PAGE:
Operation ''Aphrodite'' was a US Naval Code term for covert testing and eventual deployment of precision guided munitions against Japanese heavily reinforced Coastal emplacements towards the end of World War II. Plans to deploy ''Aphrodite'' against European targets (German Submarine Pens and Hard Water experimental facilities) were planned.
Most of the experimental munitions used, early examples of Surface to Air and Air to Air weapons – were a complete failure based on the types of Aircraft (mostly) and deployment methods attempted. The average munitions weight was 30,000-pounds.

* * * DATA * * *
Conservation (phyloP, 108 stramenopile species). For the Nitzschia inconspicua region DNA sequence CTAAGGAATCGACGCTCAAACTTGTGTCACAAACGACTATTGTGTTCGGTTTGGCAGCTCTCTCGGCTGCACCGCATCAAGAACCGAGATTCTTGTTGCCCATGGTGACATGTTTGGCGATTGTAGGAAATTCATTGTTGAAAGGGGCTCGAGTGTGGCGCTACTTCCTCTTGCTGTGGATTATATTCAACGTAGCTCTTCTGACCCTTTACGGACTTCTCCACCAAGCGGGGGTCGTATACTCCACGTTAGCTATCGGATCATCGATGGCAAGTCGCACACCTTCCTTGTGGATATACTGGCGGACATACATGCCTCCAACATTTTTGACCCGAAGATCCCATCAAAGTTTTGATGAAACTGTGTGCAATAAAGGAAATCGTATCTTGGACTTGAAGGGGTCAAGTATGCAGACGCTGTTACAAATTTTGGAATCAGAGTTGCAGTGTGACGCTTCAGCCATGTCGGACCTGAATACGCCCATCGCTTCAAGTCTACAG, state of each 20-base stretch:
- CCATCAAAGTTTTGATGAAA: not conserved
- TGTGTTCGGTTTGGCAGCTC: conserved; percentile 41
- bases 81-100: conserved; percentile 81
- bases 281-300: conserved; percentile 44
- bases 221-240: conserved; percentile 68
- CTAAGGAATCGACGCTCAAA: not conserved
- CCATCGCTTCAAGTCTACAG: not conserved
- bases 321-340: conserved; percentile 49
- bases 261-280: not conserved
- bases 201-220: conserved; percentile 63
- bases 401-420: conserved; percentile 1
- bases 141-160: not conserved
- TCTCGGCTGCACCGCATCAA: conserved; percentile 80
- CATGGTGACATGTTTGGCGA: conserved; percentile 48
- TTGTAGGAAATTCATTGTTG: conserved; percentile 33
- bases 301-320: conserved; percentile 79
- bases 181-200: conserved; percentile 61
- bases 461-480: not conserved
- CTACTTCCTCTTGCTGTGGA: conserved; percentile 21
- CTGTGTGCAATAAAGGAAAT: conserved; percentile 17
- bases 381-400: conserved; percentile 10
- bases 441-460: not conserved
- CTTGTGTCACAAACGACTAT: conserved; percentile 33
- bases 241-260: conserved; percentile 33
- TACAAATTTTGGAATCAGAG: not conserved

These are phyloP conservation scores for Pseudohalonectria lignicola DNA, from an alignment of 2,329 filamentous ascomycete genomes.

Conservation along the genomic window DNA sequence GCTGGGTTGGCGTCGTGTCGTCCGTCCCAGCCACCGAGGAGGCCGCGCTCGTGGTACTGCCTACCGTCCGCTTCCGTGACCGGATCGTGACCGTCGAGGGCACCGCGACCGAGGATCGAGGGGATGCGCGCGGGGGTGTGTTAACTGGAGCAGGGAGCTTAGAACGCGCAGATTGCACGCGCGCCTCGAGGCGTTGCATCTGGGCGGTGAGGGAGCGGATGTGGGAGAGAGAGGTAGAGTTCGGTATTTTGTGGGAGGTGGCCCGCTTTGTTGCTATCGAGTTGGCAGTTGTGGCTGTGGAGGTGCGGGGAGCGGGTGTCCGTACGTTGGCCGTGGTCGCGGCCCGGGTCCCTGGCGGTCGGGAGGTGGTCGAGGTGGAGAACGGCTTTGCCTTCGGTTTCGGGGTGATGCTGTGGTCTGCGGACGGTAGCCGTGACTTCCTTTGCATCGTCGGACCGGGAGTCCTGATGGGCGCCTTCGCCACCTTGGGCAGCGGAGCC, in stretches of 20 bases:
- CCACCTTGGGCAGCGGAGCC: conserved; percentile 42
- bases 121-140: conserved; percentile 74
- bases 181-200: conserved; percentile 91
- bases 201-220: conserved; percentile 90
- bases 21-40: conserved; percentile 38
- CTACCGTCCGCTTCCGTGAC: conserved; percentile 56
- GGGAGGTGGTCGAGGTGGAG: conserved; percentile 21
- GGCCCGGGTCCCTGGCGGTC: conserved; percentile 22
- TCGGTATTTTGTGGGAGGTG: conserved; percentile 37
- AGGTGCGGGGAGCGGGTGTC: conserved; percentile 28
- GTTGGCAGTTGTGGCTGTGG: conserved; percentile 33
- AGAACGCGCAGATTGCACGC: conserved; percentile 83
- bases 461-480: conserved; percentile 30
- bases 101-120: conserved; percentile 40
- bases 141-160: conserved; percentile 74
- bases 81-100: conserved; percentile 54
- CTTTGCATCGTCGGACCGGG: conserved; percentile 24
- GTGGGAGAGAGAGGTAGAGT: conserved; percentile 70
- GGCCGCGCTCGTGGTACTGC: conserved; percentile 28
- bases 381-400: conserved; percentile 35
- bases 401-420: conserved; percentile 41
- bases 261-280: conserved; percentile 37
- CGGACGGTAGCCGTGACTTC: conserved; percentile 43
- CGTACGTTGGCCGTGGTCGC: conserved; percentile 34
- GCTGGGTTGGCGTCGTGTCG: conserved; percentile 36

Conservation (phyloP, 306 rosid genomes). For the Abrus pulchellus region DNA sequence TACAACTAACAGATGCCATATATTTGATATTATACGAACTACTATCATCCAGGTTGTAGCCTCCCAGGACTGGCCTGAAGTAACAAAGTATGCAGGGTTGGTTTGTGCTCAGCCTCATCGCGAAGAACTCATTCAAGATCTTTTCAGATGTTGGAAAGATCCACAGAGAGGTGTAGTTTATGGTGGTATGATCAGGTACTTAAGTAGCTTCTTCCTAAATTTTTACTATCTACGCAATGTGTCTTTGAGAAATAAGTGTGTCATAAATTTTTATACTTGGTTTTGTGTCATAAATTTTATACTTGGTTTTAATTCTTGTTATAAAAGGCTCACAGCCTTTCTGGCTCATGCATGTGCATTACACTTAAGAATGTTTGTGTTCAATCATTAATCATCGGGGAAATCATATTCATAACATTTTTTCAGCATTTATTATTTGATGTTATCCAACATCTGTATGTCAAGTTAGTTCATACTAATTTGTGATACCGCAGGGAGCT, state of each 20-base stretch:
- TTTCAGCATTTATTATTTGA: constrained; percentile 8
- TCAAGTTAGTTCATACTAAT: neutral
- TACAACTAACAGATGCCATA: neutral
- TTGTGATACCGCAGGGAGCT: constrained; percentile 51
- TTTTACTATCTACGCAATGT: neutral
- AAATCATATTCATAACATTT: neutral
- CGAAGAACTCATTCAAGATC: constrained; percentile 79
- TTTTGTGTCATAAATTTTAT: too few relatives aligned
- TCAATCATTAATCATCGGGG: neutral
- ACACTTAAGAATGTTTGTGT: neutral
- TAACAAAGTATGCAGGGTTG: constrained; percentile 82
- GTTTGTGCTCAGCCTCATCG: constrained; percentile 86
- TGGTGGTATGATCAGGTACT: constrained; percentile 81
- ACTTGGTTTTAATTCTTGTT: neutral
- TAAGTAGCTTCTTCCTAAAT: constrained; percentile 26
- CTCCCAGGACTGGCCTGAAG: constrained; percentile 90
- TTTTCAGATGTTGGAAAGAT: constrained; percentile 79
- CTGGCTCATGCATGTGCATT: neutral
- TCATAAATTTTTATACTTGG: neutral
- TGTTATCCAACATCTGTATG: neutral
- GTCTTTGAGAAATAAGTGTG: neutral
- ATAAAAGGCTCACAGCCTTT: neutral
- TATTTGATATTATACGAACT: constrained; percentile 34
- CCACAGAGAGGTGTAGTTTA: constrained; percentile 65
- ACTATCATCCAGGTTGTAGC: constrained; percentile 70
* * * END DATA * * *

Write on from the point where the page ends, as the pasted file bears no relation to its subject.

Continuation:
Hoping to match the successful British ''Grand Slam'' and ''Tall Boy'' Heavy Munitions Operations against Germany, ''Aphrodite'' fell prey to anti-aircraft (flak) and related counter-measures. By late 1944, most of The ''Aphrodite'' Missions were discontinued.
Of note, on of the most famous of The ''Aphrodite'' Deployments occurred in England in 1943, when a young Naval Aviator, Joseph Kennedy Jr. (brother of future US President John F. Kennedy) – was vaporized when is guided munitions deployment suddenly exploded prior to actual impact.